"He was on deck on the submarine in Tokyo Bay where the final surrender occurred in World War II," recalled Las Vegas Review-Journal gossip columnist Norm Clarke, who conducted a public question-and-answer session with Curtis in April. "What a front-row seat on history that had to be."
And yet none of that seemed to provide him much comfort. He felt so frustrated by Hollywood that he retired to Las Vegas, where he and sixth wife Jill lived and where she founded a wild horse rescue. He was openly saddened that he did not transition to playing older, wiser parts, the way Paul Newman and Marlon Brando did. He earned just one Oscar nomination in his career, for "The Defiant Ones," and complained that he had to share that honor with co-star Sidney Poitier, who was also nominated.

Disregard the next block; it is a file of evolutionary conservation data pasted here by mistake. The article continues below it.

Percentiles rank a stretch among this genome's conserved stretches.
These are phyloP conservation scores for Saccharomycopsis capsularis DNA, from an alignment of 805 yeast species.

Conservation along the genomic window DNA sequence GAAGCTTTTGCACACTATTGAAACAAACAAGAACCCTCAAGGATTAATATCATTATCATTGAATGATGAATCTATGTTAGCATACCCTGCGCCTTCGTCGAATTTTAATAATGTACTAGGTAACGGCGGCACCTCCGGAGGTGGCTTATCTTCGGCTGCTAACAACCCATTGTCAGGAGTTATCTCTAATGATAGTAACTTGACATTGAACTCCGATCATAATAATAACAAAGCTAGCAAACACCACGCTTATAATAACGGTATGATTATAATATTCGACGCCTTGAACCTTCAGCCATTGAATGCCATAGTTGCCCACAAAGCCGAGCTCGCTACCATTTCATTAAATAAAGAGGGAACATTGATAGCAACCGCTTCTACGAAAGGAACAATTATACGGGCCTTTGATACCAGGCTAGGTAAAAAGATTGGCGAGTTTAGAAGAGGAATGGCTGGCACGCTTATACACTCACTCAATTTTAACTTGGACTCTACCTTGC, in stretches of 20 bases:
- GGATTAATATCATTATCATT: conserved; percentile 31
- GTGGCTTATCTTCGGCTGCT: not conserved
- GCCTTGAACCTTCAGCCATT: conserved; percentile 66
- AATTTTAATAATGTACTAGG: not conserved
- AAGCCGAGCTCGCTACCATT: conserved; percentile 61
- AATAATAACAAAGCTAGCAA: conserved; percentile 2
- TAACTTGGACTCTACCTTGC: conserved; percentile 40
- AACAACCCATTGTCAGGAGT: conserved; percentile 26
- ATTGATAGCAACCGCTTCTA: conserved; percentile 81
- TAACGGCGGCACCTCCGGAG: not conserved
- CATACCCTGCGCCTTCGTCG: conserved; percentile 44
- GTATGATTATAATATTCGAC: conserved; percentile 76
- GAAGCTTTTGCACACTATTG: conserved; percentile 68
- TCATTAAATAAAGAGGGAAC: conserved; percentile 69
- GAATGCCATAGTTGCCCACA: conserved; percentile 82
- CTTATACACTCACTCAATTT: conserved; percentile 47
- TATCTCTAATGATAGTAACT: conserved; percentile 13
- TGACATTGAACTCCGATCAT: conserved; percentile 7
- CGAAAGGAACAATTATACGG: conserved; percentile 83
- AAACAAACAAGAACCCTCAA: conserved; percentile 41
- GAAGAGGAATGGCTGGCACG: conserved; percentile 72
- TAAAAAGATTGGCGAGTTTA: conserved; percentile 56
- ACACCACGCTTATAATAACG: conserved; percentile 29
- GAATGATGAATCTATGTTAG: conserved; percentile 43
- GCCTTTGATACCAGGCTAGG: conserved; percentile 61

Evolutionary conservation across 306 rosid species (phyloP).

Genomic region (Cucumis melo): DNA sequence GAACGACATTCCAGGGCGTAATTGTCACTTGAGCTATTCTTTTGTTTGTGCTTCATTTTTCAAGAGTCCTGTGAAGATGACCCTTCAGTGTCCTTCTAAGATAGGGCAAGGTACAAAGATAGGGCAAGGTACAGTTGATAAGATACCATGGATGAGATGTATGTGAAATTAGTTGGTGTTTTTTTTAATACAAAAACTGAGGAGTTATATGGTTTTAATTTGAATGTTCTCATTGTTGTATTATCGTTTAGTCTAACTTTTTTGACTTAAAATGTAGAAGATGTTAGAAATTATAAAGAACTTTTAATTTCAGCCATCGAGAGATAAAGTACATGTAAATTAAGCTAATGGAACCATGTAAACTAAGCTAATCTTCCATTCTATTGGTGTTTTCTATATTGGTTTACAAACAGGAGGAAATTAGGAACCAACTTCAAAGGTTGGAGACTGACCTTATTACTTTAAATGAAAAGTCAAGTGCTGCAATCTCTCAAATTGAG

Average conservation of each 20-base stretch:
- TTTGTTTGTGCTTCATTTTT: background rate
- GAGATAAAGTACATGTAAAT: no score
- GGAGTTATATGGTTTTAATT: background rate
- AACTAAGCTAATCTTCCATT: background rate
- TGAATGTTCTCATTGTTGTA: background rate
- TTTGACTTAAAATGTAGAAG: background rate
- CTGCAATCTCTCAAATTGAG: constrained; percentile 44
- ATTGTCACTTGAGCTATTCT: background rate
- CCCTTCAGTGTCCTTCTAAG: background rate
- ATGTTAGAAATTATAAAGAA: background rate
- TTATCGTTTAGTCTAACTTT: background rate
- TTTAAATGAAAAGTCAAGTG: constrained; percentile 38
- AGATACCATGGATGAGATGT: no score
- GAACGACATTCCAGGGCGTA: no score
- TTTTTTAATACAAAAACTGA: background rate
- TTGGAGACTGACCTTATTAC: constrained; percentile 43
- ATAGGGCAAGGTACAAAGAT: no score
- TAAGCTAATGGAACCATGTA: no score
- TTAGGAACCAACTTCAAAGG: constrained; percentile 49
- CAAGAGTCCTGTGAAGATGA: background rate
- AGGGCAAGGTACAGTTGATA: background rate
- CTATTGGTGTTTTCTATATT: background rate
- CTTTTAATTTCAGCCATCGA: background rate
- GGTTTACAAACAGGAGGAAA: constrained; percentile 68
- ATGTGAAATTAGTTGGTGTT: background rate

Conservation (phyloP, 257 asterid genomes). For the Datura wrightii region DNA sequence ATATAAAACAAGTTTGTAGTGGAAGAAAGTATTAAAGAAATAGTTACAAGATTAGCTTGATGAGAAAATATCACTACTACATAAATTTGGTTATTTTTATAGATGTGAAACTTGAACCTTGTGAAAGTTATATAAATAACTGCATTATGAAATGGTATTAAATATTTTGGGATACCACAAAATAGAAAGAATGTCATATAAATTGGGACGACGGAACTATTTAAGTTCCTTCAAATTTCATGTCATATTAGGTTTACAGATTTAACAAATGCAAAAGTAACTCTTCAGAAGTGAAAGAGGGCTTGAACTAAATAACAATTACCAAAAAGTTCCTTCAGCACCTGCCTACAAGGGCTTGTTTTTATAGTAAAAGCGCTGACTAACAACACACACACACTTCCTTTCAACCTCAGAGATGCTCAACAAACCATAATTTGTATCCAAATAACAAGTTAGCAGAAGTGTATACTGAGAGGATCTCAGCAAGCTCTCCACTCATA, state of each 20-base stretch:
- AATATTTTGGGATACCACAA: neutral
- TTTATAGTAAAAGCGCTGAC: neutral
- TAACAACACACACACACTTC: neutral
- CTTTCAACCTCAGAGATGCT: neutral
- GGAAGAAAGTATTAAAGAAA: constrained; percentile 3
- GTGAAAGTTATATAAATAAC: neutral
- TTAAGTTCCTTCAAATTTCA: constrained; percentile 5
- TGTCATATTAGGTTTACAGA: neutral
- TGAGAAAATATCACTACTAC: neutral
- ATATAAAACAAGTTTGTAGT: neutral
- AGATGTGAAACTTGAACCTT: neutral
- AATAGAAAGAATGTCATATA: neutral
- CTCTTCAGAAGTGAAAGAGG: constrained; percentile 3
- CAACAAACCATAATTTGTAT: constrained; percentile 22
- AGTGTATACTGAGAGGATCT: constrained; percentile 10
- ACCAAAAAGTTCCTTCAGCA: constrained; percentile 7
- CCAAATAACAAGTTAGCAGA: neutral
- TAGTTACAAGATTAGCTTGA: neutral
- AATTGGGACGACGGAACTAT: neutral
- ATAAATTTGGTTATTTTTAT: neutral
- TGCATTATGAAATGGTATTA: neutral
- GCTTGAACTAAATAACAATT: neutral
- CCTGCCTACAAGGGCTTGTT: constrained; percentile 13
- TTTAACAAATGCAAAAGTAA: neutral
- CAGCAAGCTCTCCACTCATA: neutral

Curtis was due to shoot his first Hollywood role in years, a Sigourney Weaver picture titled "Vamps," but his part was recast after he collapsed in July at a Costco. Jill Curtis told VegasHappensHere.com in July that losing that role depressed him. (She could not be reached for this article.)
"I don't feel like I got the movies I should've gotten," Curtis said in 2008. "I felt I deserved more than that the industry had given me. I felt I should have been considered more, with a little more respect from the Screen Actors Guild and the Academy. I don't feel like I contributed what I wanted to contribute in the movies."
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